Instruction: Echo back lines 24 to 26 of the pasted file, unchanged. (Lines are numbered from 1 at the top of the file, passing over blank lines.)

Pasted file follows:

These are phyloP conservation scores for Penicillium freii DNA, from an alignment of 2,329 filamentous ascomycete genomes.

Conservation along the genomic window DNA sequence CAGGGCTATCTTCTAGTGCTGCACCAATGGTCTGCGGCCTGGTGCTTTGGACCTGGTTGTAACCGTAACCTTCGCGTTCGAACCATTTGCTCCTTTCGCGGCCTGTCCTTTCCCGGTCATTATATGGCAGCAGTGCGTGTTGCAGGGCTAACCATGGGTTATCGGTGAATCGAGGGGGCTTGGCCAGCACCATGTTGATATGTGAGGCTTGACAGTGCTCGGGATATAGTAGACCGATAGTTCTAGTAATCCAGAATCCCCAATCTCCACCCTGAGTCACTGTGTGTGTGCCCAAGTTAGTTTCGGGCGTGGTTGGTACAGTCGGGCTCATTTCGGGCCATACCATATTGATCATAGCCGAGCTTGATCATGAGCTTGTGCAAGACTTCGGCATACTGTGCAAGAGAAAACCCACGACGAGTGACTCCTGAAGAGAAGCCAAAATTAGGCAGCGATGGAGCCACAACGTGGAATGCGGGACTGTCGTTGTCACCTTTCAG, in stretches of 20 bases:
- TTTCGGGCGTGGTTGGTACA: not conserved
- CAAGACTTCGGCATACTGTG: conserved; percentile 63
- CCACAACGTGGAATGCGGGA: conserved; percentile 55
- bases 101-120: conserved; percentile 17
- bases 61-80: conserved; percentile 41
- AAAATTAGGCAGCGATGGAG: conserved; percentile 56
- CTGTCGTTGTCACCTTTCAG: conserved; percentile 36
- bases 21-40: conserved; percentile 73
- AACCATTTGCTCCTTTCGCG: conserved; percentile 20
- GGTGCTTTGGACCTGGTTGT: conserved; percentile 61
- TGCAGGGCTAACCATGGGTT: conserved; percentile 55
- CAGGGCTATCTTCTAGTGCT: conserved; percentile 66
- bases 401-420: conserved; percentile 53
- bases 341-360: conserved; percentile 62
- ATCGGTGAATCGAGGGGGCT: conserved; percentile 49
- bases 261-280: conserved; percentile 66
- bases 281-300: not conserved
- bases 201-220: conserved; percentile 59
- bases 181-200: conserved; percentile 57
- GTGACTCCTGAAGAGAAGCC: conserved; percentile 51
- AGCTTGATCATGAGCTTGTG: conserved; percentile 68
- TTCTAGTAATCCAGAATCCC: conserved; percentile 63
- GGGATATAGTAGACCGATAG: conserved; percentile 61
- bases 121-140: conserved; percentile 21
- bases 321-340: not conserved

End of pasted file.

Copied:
- TTCTAGTAATCCAGAATCCC: conserved; percentile 63
- GGGATATAGTAGACCGATAG: conserved; percentile 61
- bases 121-140: conserved; percentile 21